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Cold Weather Prep For Your Sore Back

Cold Weather Prep photo by oddharmonic / CC 2.0

If you’ve been dreading the arrival of winter, it may be because you fear the effects of cold weather on your back. For many people, cold weather can make a sore back worse; it’s also responsible for causing numerous injuries every season.

You can help keep the dangers of winter away with the right cold weather preparations for your back.

Keep warm

Your mom probably bundled you up as a kid at the first chance of rain, right? After all, you don’t want to “catch cold.” Whether or not you can actually catch a cold just by being cold has been debated for decades, but one thing is true: Staying warm in the winter is critical to keeping your back healthy—or keeping your back injury from getting worse. Cold weather is one of the causes of joint pain, and can also inflame your tissues and make your muscles tense up. Dressing in layers can help insure you keep your body warm and can cool off easily when needed.

Mind your shoes

Go grab those UGG boots you’ve been wearing for the past few years. Now, turn them over. How’s the tread looking? If it’s started to wear down, it might be time for a new pair. Lack of tread is the leading cause of falls on ice and snow, and those falls can cause painful back injuries, among other things.

Get your muscles loose before going outside

Stiff muscles can make it hard to move freely, and if you trip, slip, fall, or buckle a knee, your back is likely to be in far more pain than it is now. Mild stretching before you leave your house can keep everything moving well, but, if you’re under a doctor’s care for your back, be sure to ask first.

Learn some new exercises

If you have a good back doctor, he or she should be able to show you some exercises that are appropriate for your condition. Staying in good physical shape—or improving your fitness level—can make it easier to get through a cold and dreary winter. Keep in mind also that snow or ice storms may make it hard to get to the gym (if you’re still able to go with the back pain you are feeling). In-home exercises will give you a better option than getting behind the wheel during dangerous weather conditions.

Find someone else to do any necessary snow plowing

If you are dealing with back pain or an injury and there is any shoveling of snow to be done this year, someone else should be doing it. Devastating, right? This kind of activity is not recommended when you have a bad back or are not in good overall health.

Shoveling snow is “an activity that sends thousands of Americans to emergency rooms each winter,” said the Washington Post. “Don’t tackle the walkway if you aren’t in good enough shape, say the experts. You can get hurt or, even worse, trigger a heart attack or stroke.

The Post noted a study by Nationwide Children’s Hospital in Ohio from a few years ago in which researchers found that “an average of 11,500 snow-shoveling-related injuries and medical emergencies occur annually in the United States. More than half involve soft-tissue injuries, as well as lacerations, bone fractures and harm from slips and falls.”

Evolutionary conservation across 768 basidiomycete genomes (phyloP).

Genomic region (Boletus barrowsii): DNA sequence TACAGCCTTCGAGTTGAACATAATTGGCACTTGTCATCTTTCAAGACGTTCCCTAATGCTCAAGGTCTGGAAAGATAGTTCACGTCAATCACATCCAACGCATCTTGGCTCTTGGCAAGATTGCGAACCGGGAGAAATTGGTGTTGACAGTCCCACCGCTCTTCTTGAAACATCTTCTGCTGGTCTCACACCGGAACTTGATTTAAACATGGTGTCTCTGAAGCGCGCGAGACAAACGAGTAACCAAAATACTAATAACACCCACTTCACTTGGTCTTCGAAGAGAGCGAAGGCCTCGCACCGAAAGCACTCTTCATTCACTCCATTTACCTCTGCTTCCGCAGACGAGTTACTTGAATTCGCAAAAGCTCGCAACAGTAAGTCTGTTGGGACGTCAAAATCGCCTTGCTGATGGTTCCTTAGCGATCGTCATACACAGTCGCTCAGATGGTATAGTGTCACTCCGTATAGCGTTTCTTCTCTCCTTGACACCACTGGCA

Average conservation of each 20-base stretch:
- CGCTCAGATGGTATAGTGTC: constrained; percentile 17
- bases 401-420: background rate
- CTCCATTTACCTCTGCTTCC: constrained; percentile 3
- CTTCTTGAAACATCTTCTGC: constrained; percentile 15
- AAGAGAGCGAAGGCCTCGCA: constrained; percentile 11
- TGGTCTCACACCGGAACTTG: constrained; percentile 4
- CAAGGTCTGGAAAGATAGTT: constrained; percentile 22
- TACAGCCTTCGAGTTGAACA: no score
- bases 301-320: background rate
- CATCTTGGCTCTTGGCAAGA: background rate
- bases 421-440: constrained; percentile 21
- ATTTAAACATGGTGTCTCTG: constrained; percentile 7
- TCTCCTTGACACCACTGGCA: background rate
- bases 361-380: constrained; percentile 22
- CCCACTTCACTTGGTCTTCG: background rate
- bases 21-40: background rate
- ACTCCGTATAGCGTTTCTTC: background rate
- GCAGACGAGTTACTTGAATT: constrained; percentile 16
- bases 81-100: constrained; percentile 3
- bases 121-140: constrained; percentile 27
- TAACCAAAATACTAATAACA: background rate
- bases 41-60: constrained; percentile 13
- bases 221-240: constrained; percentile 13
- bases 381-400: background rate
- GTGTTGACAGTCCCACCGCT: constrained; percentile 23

Get your house in order

Are your fireplace and your heater or furnace in good working order? Do you have drafts in your home? All set for blankets and warm bedding? Addressing winter issues with your house before it gets frigid can help you endure the season, especially if the cold increases your pain or if your mobility is threatened because you’re dealing with chronic back pain.

Before winter arrives, you’ll also want to make sure you have comfort items like a heating pad and any over-the-counter or prescription medications you take, plus sufficient water and food in case inclement weather makes it more difficult to leave the house.

Reach for a salad

Cold nights are made for thick, rich soups and stews and chili and…before you know it, you may be feeling a little something extra under your sweater. Gaining weight isn’t just a frustration, it can also put extra stress on your back and increase your pain. Making healthy choices throughout the year can help keep the scale from moving, but, more importantly, protect your back from the pain of carrying any extra weight.

Mind your mental state

Seasonal affective disorder (SAD) is “a type of depression that’s related to changes in seasons — SAD begins and ends at about the same times every year,” said the Mayo Clinic. “If you’re like most people with SAD, your symptoms start in the fall and continue into the winter months, sapping your energy and making you feel moody.”

Depression can make you less motivated to take care of yourself, which could make your back pain worse or exacerbate your condition. At the first sign of SAD or other types of depression, consult a doctor.

In some cases, back pain goes away on its own. But if your pain is not improving or is getting worse, it might be time to see a doctor. The good news for those suffering from chronic pain are the advances in minimally invasive surgical techniques, which makes treatment easier than ever, with outpatient treatments, small incisions, and a quicker recovery time instead of a long hospital stay.

For more information, contact DISC Spine Institute, experts in minimally invasive treatments for chronic back pain, the most effective medical procedures to treat and eliminate chronic back pain.

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